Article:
When reading blogs or newspaper articles, I always come across pieces related to translation. On this occasion, I found an interesting post about words that are difficult to translate from Spanish into English.
The selection of words that this Huffington Post article presented is an example of terms that you have to explain to an English speaker more than translate directly. That is OK if you are having a casual conversation, but if these words are part of a piece you are working on, they can make your life kind of complicated.
The words are: Consuegro (feminine consuegra), Encantar, Militar, Trasnochar, Madrugar, Buen Provecho and Golpista.
If you think about it, they are not difficult words. What makes them particularly hard when translating them is the idiomatic use that they may have rather than the words themselves. We, translators, know that happens all the time.
Suegro is the name to use when referring to the father of the bride or groom. So, if you are married to a woman, her father is your suegro. The same happens with suegra. That’s the mother of the bride or groom. So, what’s consuegro?
Well, consuegro refers to the father of your son-in-law or daughter-in-law. If your daughter is married to Carlos and Carlos’ father is named Pedro, then Pedro is your consuegro. The same happens with consuegra.
The strict meaning of encantar is to enchant or to bewitch. In the case at hand, we have to deal with it as an idiomatic expression, though.
Encantar is a word that we use to express that we like something very much. For instance, if you enjoy chocolate to an extreme, you may say:
“Me encanta el chocolate,” meaning “I love chocolate.” Use encantar in this context when you want to convey a message of extreme pleasure.
The writer does not comment in the article about another specific use of this Spanish word.
For instance, when a person meets another for the first time, they may say “encantado” or “encantada” the same way you use “enchanted” in English.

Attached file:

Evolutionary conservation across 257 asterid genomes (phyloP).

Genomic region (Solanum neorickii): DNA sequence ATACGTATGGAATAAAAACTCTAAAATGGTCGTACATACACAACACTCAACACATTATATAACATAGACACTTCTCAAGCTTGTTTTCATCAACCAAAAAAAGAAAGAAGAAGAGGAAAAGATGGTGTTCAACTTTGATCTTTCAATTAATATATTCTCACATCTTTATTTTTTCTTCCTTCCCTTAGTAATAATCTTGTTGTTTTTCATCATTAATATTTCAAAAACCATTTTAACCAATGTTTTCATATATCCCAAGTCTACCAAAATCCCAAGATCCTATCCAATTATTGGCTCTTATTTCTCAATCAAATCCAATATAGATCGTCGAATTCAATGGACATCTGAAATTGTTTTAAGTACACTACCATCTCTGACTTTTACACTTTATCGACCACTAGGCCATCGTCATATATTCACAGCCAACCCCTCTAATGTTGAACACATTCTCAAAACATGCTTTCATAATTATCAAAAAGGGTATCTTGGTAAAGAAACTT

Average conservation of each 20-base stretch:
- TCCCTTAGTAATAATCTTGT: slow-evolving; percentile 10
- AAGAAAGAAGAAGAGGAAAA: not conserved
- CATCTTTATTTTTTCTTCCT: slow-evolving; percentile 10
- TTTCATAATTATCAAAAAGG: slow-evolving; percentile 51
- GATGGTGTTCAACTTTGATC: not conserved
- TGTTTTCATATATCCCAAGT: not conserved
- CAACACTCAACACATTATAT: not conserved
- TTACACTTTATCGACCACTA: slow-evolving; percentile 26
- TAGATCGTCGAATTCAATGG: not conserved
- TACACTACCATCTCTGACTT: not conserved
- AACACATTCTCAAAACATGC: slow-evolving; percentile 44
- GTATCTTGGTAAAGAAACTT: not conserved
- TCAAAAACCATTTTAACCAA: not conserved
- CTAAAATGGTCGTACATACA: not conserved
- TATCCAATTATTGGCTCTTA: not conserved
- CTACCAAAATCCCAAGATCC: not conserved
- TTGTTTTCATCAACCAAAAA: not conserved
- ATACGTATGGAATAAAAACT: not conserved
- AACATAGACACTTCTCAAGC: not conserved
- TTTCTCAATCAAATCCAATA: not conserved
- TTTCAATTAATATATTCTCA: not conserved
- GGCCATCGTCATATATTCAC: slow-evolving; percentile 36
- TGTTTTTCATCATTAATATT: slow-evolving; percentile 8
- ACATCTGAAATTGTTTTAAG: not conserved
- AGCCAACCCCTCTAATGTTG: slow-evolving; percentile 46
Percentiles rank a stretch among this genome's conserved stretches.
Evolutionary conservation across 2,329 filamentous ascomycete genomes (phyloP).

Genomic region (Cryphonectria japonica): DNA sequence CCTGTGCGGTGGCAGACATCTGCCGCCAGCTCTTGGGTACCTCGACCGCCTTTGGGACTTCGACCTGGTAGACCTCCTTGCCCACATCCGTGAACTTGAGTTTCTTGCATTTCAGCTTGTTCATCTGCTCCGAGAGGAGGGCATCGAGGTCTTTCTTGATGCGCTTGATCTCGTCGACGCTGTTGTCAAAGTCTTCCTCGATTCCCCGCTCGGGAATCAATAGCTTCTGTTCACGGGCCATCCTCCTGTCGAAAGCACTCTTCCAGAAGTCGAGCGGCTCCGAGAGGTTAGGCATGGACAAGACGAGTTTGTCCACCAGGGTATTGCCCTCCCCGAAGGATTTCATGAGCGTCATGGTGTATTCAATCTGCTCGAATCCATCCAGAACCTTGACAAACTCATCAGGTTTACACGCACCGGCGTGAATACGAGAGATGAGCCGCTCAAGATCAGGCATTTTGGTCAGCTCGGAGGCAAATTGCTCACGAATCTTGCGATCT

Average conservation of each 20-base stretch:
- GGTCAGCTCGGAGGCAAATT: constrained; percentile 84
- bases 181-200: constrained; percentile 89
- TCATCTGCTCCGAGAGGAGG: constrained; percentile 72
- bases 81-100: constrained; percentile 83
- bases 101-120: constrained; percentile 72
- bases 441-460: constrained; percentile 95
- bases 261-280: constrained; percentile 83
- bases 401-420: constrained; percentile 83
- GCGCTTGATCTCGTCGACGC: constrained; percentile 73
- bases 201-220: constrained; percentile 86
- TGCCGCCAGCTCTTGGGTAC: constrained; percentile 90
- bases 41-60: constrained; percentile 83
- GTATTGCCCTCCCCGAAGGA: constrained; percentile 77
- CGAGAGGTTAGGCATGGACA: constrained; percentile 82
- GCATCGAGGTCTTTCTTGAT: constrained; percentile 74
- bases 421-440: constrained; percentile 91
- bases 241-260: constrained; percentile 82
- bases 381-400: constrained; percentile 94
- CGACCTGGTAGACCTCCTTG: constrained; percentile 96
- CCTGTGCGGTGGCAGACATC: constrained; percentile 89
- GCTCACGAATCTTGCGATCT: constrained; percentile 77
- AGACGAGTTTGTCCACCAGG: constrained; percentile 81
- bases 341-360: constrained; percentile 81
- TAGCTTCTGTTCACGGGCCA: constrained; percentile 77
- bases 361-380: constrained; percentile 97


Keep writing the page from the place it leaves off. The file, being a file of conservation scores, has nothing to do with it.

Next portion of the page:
It works as a generic name to any person that is part of the military. In the original article, the Huffington Post limits it to soldiers. In reality, any member of the military can be referred to as a “militar.” It includes all ranks, from soldiers to generals.
It is very different when we use militar as a Spanish verb. In such a case, militar means “to be a part of an organization.”
“Gabriel milita en el Partido Democrático” – “Gabriel is a part of the Democratic Party.” It refers to being part of an organization that has ranks, or varied position, and demands a certain level of compromise. Like you would do if you were part of the military.
Trasnocharse might be good or bad, depending on how things ended up the night before. Trasnochar is basically going to bed late or not going at all because you stayed up all night. It might be because you were partying, studying, or simply could not sleep.
Madrugar is just the opposite. It means waking up and standing up very early. Like when you have to go to work and have a long commute ahead. You wake up at 5: 00AM in the morning, so “tu madrugas.”
Strictly speaking, it means “good utilization.” In Spanish, though, no one uses it like that idiomatically. It is used like “Bon Appétit” in french, that is, to wish other diners near us to enjoy their meal.
Golpe has many translations. It can be a punch, for instance. Golpista is the name given to a person involved in a coup d’état or military coup.
Do you know about any other Spanish words with tricky meanings? How do you use them in Spanish? Do they have an equivalent term in English? Leave your comment below.